Epidurals are becoming routine and in some cases women really need a break from the pain of along labour, but they are offered too casually. I say this not because I want to make a virtue of the pain of labour! It is because all research suggests that epidural use carries risks, including greater risk of assisted delivery and caesarean and so to the wellbeing of the woman and baby. If a woman decides to have one that is her choice but it should be an informed one and she should have other options such as a birthing pool– but funding dictates there are not enough of these.
Induction of labour is also now routinely offered – women are just booked in for an induction about 10 days post due date without real discussion about their alternatives, i.e. waiting for labour to start naturally. I am not making a virtue of the ‘natural way’ for its own sake – again it is because research and evidence show that labour is more painful, progresses more slowly and is more likely to end in medical intervention if labour is induced – i.e. there are (again) risks to the wellbeing of the woman and baby. Women are often put in beds on their backs (especially if induced and they are being monitored) which makes labour many times more painful and slow to progress. Also, I feel obliged to say that episiotomy does not ‘afford easier repair’ than a natural tear in most cases. This is broadly accepted by most midwives ‘in this day and age’ yet doctors continue to carry it out usually to aid them in managing a delivery. As to my assertion that it is done without knowledge and consent – this happened to my mum in the seventies and my sister 3 years ago, neither under anaesthesia and both against the advice of the attending midwife. The rate in England is 15%, USA 50% and Eastern Europe 99% (NCT 2001). Obviously I could go on and on about poor practice in birth management. But Melissa’s assertion about episiotomy highlights my point – it is presented as fact that episiotomy affords an easier repair when this is not fact at all – it is an opinion.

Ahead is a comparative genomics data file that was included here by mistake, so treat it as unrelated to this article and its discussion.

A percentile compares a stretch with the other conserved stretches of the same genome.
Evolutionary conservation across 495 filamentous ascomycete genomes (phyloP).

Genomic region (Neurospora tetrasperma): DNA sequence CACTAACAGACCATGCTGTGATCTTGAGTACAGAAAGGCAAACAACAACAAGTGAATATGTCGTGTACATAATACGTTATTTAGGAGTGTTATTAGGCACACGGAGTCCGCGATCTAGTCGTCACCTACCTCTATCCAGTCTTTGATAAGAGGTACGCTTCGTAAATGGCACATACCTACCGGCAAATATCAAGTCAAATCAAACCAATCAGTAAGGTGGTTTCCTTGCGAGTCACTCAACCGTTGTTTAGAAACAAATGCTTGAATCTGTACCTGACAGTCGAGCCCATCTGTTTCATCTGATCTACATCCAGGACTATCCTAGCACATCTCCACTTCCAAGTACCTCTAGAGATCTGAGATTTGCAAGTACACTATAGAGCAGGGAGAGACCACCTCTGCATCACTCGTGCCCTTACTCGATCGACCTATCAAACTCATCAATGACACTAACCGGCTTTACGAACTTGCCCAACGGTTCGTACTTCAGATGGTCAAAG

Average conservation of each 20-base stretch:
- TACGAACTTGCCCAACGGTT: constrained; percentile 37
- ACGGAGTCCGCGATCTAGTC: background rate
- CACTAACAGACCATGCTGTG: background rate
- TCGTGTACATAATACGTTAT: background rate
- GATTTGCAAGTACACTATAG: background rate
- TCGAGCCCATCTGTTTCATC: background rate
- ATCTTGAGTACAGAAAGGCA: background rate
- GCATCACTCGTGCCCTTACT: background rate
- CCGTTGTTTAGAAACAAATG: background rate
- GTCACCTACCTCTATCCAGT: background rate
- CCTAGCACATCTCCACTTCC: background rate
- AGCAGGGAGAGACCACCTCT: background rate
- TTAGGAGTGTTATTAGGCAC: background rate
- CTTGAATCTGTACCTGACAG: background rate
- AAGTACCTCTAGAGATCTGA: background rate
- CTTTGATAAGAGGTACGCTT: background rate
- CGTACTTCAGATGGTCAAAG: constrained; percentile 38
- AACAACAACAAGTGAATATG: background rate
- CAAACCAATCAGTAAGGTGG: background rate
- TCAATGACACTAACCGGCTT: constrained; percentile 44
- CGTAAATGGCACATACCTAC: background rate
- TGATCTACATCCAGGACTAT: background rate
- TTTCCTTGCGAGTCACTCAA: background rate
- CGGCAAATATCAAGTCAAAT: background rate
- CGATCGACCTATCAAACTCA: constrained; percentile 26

Modern medical advances are, I repeat, not infallible. Let us look at the use of incubators for low birth weight or pre-term babies. Great advances have been made in caring for premature babies in neonatal units. Yet the way they are set up has resulted in the forced separation of mother and baby after birth. Common sense would seem to indicate that this was just an unfortunate necessity. However, in South Africa due to lack of funds to have sufficient numbers of incubators they discovered that low birth weight and premature babies do better than those in incubators if they are kept skin to skin with their mother (Kangaroo Mother Care). Their breathing, heart rate, temperature and stress levels are all stabilised through this closeness to the mother and breastfeeding success is significantly improved. Babies can be cared for this way even while being ventilated. The evidence for this approach to care is very convincing, yet in this country mothers and babies are separated after birth if the baby needs to go to special or intensive care. My point here is that modern medicine doesn’t always have the right or rather, the whole answer. It is not being anti- medical to question things and pose alternatives and the natural way isn’t just some hippie pre-occupation.
Modern medicine can save lives. I am not some woolly headed herbalist who thinks that petals can cure cancer. If I am seriously ill then damn right I want good quality medical advice and treatments available. But I don’t think this means I have to surrender the right to question and have knowledge and control over my body and health, in pregnancy or at any other time. The question of a woman’s right to have knowledge of and control over her own body is central to feminism.
Finally, although medical and scientific advances are good I think there is a problem with the knowledge that is generated through research and practice. Firstly, conclusions cannot always be trusted; medical research can be funded by various organisations with profit motives. Secondly, medicine is very elitist. I am for the ‘democratisation’ of healthcare; we should seek to level up awareness of health issues, treatments, drugs etc. We should aspire to a situation in which health care is rooted in communities and more people in general should possess medical and health care skills.